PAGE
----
The single greatest leverage point for a sustainable and healthy future for the seven billion people on the planet is arguably immediately underfoot: the living soil, where we grow our food.
“As long as profit remains an incentive to incarcerate human beings and our corporate state abounds in surplus, redundant labor, there is little chance that the prison system will be reformed. It is making our corporate overlords wealthy. Our prisons serve the engine of corporate capitalism, transferring state money to private corporations. These corporations will continue to stymie rational prison reform because the system, however inhumane and unjust, feeds corporate bank accounts. At its bottom the problem is not race—although race plays a huge part in incarceration rates—nor is it finally poverty; it is the predatory nature of corporate capitalism itself. And until we slay the beast of corporate capitalism, until we wrest power back from corporations, until we build social institutions and a system of governance designed not to profit the few, but foster the common good, our prison industry and the horror it perpetuates will only expand.”—
Sociology Simplified: Introduction to the Project
Welcome to our Tumblr, Sociology Simplified: The Corporation and You! This project was born out of a Special Studies (a student-designed undergraduate course) at Smith College. Before getting into the nitty gritty of the type of work we are doing, we want to introduce ourselves, the moderators of the blog. David is a second semester third year at Hampshire College, studying sustainable transportation and environmental sociology. Rachel is a first semester senior at Smith College, studying sociology with a focus on media.
Our special studies utilizes sociological lenses and theories pertaining to the environment and corporation to engage in community dialogue and inform the public through new/participatory media (namely: Tumblr, Twitter, and podcasts). We hope that through our work, we will highlight and problematize the ways in which the corporation is seemingly ubiquitous in our lives.
We realize that in using Tumblr and Twitter, we are utilizing new media platforms that are corporations, for example:
Tumblr is a public blogging network that allows users to post various forms of media from desktop computers and mobile devices. Membership is free and censorship is rare (e.g. Tumblr took public opposition to the Stop Online Piracy Act of 2011, however it does not condone or allow blogs that glorify or promote self-harm), and posts gain popularity through participatory “reblogging”. That said, not all blogs/posts receive equal amounts of attention. Sponsor blogs are given priority in featured “Tumblr radar”, a tool that “showcases a sample of the most creative and interesting media on [the] network.” (Tumblr Sponsors). Sponsors are also featured most prominently on the Tumblr spotlight page, which is commonly used by members to find new blogs to follow. Additionally, the site previously featured methods for users to pay a fee to promote individual posts (Tumblr Introduces New Ad Product: Pinned Posts). These features have since been removed, however should similar functions return bloggers with less capital may be overshadowed by those that are financially able to gain prominence.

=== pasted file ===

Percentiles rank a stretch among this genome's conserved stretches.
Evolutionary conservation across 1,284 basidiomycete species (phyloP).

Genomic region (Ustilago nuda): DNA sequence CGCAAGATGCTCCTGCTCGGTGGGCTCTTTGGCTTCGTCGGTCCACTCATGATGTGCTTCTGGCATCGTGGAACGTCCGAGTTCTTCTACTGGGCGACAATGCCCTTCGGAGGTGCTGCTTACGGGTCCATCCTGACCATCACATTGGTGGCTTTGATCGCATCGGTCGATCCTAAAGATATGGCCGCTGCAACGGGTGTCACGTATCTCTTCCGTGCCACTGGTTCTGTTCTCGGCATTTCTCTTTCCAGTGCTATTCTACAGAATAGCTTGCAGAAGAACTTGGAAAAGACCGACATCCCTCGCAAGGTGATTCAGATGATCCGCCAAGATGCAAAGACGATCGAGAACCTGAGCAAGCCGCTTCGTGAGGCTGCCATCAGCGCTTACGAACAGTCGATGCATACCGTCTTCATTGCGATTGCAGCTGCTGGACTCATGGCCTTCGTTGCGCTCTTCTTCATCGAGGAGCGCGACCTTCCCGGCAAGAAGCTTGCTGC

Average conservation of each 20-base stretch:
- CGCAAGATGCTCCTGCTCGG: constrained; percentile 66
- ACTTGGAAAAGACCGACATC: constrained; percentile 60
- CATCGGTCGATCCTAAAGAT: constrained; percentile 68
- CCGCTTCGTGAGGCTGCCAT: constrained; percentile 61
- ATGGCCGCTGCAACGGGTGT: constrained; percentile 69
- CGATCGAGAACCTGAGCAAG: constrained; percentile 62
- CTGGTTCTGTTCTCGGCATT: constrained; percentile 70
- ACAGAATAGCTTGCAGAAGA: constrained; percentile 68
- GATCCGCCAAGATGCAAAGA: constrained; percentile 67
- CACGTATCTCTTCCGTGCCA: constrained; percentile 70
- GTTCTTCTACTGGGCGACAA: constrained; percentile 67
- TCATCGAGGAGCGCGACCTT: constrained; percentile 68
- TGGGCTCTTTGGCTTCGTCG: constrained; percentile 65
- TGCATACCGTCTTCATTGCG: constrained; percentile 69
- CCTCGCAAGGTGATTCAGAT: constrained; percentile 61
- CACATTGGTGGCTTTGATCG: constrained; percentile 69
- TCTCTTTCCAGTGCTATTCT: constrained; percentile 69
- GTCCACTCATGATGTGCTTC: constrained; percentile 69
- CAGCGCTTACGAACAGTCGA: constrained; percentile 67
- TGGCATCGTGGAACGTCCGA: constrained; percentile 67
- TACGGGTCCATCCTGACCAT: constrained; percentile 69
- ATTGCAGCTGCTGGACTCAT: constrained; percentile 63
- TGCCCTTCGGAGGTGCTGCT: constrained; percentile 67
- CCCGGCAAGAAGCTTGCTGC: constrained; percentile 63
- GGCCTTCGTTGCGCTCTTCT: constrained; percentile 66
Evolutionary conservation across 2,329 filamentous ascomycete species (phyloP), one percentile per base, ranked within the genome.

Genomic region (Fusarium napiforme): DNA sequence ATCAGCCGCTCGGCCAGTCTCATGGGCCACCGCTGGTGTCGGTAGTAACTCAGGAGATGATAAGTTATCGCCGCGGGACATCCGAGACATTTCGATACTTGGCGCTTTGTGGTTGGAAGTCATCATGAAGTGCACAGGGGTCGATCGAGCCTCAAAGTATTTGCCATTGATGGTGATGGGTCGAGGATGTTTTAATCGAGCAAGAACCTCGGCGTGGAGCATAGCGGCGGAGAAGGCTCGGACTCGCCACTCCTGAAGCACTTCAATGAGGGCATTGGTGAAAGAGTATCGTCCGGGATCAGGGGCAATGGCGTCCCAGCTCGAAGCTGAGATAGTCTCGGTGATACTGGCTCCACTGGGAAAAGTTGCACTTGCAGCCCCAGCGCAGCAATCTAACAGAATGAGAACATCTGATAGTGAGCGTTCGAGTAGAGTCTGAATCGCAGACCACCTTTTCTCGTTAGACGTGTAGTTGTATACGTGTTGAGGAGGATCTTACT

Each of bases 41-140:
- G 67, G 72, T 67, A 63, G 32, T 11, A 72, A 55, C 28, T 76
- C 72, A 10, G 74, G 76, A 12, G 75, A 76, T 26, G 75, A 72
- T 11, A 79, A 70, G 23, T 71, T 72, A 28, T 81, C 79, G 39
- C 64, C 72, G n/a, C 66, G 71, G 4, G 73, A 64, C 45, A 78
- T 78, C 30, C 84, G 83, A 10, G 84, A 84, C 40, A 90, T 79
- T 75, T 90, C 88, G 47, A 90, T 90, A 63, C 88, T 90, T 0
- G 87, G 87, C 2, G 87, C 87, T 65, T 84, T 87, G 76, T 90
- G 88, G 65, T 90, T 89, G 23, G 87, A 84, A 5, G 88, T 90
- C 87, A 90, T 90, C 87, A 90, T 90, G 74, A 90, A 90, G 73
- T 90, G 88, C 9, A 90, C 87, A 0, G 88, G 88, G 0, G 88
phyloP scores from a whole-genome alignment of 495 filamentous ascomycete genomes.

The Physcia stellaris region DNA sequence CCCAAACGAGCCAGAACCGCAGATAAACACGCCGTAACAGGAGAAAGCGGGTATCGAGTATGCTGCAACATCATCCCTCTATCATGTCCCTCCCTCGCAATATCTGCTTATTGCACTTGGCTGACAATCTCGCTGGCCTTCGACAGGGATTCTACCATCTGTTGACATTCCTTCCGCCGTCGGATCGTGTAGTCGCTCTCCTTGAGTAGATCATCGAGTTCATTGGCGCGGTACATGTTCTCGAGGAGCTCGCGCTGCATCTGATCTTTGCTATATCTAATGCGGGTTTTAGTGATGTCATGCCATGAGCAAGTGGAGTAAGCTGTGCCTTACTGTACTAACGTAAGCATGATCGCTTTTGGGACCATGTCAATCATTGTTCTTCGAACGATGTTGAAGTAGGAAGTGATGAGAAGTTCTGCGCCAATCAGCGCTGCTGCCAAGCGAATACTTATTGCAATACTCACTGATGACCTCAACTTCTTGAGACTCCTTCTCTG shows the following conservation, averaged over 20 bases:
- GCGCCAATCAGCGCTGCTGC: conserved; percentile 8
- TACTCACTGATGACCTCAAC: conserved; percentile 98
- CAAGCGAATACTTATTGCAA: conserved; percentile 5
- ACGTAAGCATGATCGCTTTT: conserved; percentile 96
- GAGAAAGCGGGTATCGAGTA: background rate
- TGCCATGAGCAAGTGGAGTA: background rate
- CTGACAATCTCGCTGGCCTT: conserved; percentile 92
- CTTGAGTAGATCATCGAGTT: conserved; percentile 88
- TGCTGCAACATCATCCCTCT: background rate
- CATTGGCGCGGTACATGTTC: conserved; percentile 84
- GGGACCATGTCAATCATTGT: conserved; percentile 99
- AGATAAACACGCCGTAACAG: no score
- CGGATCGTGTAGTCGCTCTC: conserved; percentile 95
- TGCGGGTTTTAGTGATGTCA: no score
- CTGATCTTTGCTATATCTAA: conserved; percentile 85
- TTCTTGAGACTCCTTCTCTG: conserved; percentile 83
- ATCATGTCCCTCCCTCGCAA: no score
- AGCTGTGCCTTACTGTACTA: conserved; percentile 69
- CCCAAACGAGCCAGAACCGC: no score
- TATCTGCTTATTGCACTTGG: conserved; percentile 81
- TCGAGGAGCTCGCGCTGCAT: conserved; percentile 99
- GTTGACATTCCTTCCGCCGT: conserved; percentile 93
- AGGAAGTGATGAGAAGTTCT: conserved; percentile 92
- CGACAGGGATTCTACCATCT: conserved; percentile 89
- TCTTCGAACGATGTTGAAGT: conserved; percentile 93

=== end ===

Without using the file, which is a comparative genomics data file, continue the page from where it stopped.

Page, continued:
Twitter “is a real-time information network that connects you to the latest stories, ideas, opinions and news about what you find interesting” (Twitter ‘About’ Page). Like Tumblr, twitter allows corporations to pay a fee to promote their tweets. Twitter also sells the rights to publish tweets to search engines such as Google and Bing so that they are searchable and so that they can live tweet trending topics (How Does Twitter Make Money?).
Other constraints to consider pertain more broadly to participatory media in general. First, those that engage in participatory media tend to interact with communities and content that they are comfortable and identify with. This homogenizes discourse, while reinforcing political ideologies and beliefs, and rarely gives way to critical analysis (Ognyanova, 2011). In an attempt to prevent this from happening we have subscribed to a multitude of blogs from different perspectives, many of which we disagree with. We will be engaging with the content produced by said blogs by affirming, critiquing, and/or providing feedback. Second, it is necessary to acknowledge some of the constraints created by utilizing corporations such as Tumblr and Twitter that may impede our ability to facilitate a truly democratic forum. In our endeavor as producers of accessible media we are creating a commodity out of our activity. Simply put, we are generating profit for Tumblr and Twitter by producing content, acquiring subscribers, and calling attention to these sites (Sandoval & Fuchs, 2009). That said we think that a multi-site, multi-modal form of discussion will be most accessible to communities we are trying to reach. We understand that publishing our content on the web may be financially, or otherwise, prohibitive for some folks, but given our time constraints and the material we wish to produce we think it is the most appropriate platform for reaching our audience.